When we resumed our walking, I told her about people who only go out for photos when the trees are green and the flowers in bloom. “No way!” she said. “Yes, it’s a true story. People think grey days like this one suck and there is no reason to bother getting out of the house, let alone taking photos.” I looked at the steam rising up from rooftops in the milky light and at the boats moored along the water at Alexanderplein. Seeing Ana as enthusiastic about our walk and small discoveries as I was filled me with sheer joy.
The next mandatory stop was Kriterion, the cinema-plus-café run by students. I was happy when Ana suggested we had some lunch there and warm up a bit. We could barely find a free table, there were students everywhere. Some were studying on their laptops, some were busy with books. It almost felt as if we were at the University again! “I love this place,” I said while sipping my lemonade. I knew it quite well, my boyfriend and I use to go there for movies. “It also makes me feel so.damn.old!” We laughed.
Our hummus burgers were late and we made a connection between this and the guy going in circles around the tables with what seemed to be two plastic baskets in his hands. I looked at Ana, Ana looked at me. We both looked at the guy again. “What’s going on with these people?” she said. “They’re students! They’re having fun. They couldn’t care less about our empty stomachs,” I said. Ana stood up and went straight to the bar, in search of the guy with the baskets. She returned with two plastic baskets, each of them containing a hummus burger.
“Now we must go to Brouwerij ‘t IJ,” she said wrapping the scarf around her neck, ready to leave. “Time for a biertje!” As much as I liked Brouwerij ‘t IJ, I knew I reached my limits. There was no way I could put up with Ana’s energy levels. In my head, I was already thinking of changing the name of the post to “A Week in the Life of Ana” and suggesting to meet daily until we finish it. That way, maybe, we could fit it all in. “OK, we leave the brewery for another time…” she said eventually. And then, raising her pointing finger: “But we still go to the Javastraat! I need to do grocery shopping.”
We went to the Javastraat. I had persuaded Ana to take the tram instead of walking. “That’s fast,” she said looking out of the window, at the same time trying to keep her balance. This made me laugh. Did Ana really use her bike all the time? She looked like an alien in that tram. A curious alien.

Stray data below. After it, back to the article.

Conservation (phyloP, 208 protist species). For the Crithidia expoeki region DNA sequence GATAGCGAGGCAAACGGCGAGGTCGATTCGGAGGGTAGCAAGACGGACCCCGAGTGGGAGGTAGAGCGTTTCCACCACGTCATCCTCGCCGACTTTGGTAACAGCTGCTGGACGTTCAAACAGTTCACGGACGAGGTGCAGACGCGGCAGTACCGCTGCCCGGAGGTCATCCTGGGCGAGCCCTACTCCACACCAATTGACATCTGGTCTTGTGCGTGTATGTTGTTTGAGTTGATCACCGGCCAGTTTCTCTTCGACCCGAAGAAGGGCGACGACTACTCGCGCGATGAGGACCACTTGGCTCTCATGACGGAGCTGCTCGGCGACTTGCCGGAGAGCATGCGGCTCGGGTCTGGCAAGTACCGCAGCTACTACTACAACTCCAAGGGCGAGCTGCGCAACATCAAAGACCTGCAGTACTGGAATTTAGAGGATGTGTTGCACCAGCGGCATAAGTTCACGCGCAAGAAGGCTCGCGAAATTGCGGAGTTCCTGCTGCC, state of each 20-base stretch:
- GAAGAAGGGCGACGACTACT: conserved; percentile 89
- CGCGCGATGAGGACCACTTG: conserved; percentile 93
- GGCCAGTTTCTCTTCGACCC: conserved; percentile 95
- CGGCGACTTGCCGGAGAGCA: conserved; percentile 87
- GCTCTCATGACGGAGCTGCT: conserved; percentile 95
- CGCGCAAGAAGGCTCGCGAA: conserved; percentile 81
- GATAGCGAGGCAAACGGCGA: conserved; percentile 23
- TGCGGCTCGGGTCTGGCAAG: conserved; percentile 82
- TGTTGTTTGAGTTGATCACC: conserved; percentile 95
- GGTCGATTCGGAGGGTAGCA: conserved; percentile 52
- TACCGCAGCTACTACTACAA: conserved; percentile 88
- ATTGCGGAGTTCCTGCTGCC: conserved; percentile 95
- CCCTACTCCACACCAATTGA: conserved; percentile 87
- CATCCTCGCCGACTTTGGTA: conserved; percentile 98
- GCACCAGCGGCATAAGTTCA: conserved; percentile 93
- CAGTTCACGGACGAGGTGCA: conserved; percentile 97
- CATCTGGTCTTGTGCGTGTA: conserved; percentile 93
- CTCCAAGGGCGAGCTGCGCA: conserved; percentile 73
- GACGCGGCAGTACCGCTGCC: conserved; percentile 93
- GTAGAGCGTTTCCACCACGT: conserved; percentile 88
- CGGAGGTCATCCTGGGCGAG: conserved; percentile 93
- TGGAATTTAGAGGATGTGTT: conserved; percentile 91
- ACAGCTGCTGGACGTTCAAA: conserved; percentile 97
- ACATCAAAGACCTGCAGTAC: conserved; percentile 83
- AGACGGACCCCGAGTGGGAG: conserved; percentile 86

The moment we got off at Javaplein, Ana’s eyes filled with a fuzzy glow I myself experiment whenever going to the West, my first neighbourhood in Amsterdam. She looked happy and a bit emotional, too. We walked along the Javastraat, with Ana stopping every now an then to look into the windows of the places we were passing by. Not that she was interested in having cocktails at any of the trendy bars or shopping for home accessories at any of the boutique shops that, in the recent years, had popped up like mushrooms after the rain amongst Turkish bakeries and other ethnic shops. It was the realization of how much the street had changed.
I followed Ana inside a low-key grocery shop. The Turkish man at the cashier smiled and greeted us. Ana bought spinach, tangerines, almond milk, some nuts, and a funny looking vegetable from the cabbage family. “If I ever go as far as to get married, I want this to be my bouquet!” She reached out to me with the hand holding the vegetable, in case I wanted to take a better look or touch it. That would have make a good wedding bouquet, indeed. We went to pay. The man who had welcomed us earlier was making chit-chat with the clients as they were paying. He was so kind and grateful for us buying from his shop, I made a mental note to go there more often. It was one of those rare moments I dared speak Dutch. It was my way of showing gratitude.
I hugged Ana goodbye in front of the grocery shop, then walked back home in the misty, purple light of the evening. Ana returned to Coffee Bru to pick up her bike, then went home to cook whatever her inspiration dictated. “I never plan what to cook. I just get the prettiest vegetables, then come up with something.”